25.0-0-0! After that White was able to consolidate, pick up a pawn and win the ending. Aravindh moved to half a point behind Wang Hao on 4/5, where he’s joined by 18-year-old Chinese player Bai Jinshi, who drew both Kasimdzhanov and Aravindh before beating Sethuraman in Round 5.

A surprise absence at the top is that other 17-year-old everyone’s talking about - Wei Yi. The Chinese prodigy has drawn all four of his games since Round 1, though it definitely hasn’t been for the want of trying. 

Wei Yi found a way to beat weaker players on demand in the recent Chinese Championship, but has struggled in Chengdu so far | photo: Lennart Ootes

He’s gone for early kingside pawn assaults with both White and Black and got to do his thing in the Sicilian in Round 3:

According to the pgn file Indian Grandmaster Sandipan spent 4.5 minutes on deciding to meet Wei Yi’s 1.e4 with the Sicilian Defence, which would be understandable caution given the Chinese player’s sequence of brutal wins against 1…c5. On this occasion, though, Sandipan seemed very well prepared and didn’t hesitate to accept the piece sacrifice when Wei Yi went for 16.0-0! here. What followed was an extremely sharp and well-played game by both sides that ended nicely:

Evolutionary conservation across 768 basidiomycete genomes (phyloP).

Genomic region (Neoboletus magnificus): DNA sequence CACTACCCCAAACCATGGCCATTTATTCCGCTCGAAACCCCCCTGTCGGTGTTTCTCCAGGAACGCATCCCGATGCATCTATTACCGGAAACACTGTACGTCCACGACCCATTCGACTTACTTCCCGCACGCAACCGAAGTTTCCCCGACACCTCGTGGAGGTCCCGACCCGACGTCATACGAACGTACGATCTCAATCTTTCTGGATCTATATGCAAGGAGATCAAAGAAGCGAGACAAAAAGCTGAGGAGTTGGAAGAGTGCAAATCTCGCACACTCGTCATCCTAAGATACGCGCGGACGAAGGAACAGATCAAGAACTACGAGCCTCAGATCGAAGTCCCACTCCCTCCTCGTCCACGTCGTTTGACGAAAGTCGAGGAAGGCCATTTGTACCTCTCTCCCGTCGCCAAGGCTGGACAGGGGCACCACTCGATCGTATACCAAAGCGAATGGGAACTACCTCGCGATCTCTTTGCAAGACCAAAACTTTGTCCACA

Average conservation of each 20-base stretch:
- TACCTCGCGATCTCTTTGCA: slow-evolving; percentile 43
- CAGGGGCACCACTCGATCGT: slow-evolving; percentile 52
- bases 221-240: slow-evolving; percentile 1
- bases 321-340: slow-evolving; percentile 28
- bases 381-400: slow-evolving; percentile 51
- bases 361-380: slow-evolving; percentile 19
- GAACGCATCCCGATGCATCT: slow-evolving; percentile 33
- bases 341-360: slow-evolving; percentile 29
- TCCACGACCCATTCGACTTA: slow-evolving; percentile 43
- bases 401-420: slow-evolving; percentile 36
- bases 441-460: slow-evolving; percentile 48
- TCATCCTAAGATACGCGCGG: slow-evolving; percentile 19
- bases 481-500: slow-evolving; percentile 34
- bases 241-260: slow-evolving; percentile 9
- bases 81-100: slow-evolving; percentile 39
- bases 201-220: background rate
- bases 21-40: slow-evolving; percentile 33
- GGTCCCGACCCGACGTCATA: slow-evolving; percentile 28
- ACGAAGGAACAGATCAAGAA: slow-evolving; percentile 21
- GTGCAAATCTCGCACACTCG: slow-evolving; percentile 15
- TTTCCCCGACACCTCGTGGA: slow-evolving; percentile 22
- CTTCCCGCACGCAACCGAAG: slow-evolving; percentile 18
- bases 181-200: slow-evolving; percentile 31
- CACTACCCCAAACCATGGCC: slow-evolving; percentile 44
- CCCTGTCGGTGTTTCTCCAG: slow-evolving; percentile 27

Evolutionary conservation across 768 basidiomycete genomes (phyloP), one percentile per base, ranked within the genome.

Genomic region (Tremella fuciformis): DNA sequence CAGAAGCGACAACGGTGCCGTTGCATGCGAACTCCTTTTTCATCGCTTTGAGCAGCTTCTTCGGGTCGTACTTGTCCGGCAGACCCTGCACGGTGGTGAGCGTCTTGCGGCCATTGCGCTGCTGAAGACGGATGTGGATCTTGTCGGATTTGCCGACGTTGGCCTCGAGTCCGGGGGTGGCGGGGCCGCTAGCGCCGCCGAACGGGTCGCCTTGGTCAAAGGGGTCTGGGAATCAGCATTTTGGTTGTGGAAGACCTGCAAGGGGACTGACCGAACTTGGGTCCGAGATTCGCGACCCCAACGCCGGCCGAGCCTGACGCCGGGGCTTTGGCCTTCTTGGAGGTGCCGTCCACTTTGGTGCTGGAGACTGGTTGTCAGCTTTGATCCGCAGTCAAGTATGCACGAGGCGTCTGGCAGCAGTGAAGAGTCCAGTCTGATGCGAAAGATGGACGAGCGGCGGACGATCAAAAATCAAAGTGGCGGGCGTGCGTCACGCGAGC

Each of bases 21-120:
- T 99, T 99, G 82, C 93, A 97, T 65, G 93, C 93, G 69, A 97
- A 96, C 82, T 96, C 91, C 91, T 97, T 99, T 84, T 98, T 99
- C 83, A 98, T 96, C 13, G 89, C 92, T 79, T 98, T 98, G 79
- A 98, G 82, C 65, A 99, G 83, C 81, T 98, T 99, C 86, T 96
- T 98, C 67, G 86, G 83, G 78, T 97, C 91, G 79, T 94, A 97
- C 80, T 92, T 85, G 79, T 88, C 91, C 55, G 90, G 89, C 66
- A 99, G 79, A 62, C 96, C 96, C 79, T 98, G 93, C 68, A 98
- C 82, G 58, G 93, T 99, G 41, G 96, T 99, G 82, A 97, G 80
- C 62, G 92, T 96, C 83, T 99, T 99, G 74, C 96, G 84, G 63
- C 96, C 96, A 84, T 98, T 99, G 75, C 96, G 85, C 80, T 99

26.Rxb7+! Qxb7 27.Qxd6+ Ka7 Actually taking the rook would of course lose on the spot here, but 28.Qc5+ Qb6 29.Qe7+ Qb7 30.Qc5+ was a draw – if Black tries to deviate he loses.

Wei Yi is 1.5 points adrift of Wang Hao in the 18-player tie for 13th place, with the standings at the top after 5 rounds as follows:

Rk.SNoNameFEDRtgPts. TB2  TB3 
16GMWang Hao26804,54,02546
215GMAravindh Chithambaram Vr.25884,03,02553
316GMBai Jinshi25864,03,02543
459FMZhu Yi23283,53,02502
511GMJumabayev Rinat26253,53,02446
64GMBu Xiangzhi26973,52,02533
717GMSengupta Deep25863,52,02532
88GMGanguly Surya Shekhar26533,52,02520
91GMYu Yangyi27433,52,02505
1020GMSadorra Julio Catalino25753,52,02459
117GMAdhiban B.26723,52,02440
1218GMKarthikeyan Murali25853,52,02427

The group on 3.5/5 includes chess24's latest Banter Blitz recruits - Philippines no. 1 Julio Sadorra... | photo: Lennart Ootes

...and the irrepressible Adhiban | photo: Lennart Ootes 

In the women’s event, meanwhile, we’ve seen far more decisive action. 

Lei Tingjie started fast, here beating Xiao Yiyi in Round 2 | photo: Lennart Ootes

20-year-old Chinese player Lei Tingjie started with 3/3 but then suffered a heavy loss in Round 4 to 29-year-old Pham Le Thao Nguyen from Vietnam, who’s currently rated 150 points lower:

Lei Tingjie’s 39…e5? was a disastrous break on the verge of the time control. After 40.fxe5 Ne6 41.c3 she’d lost a crucial central pawn for nothing. It’s not clear what she missed, since 40…Rxe5 is playable due to the pinned d4-pawn, but simply allows 41.Rxf6. Pham drew a compatriot in Round 5 to lead alone on 4.5/5 going into the final four rounds.

Pham Le Thao Nguyen is the sole leader of the race to become 2017 Asian Women's Champion | photo: Lennart Ootes

Meanwhile in Chengdu's People's Park, you don't need to face the camera to make an impression | photo: Lennart Ootes

"Western" chess faces tough competition from the Chinese variety! | photo: Lennart Ootes

Games start at 8am CEST each day and you can follow the action here on chess24: Open | Women You can also watch the games in our free apps: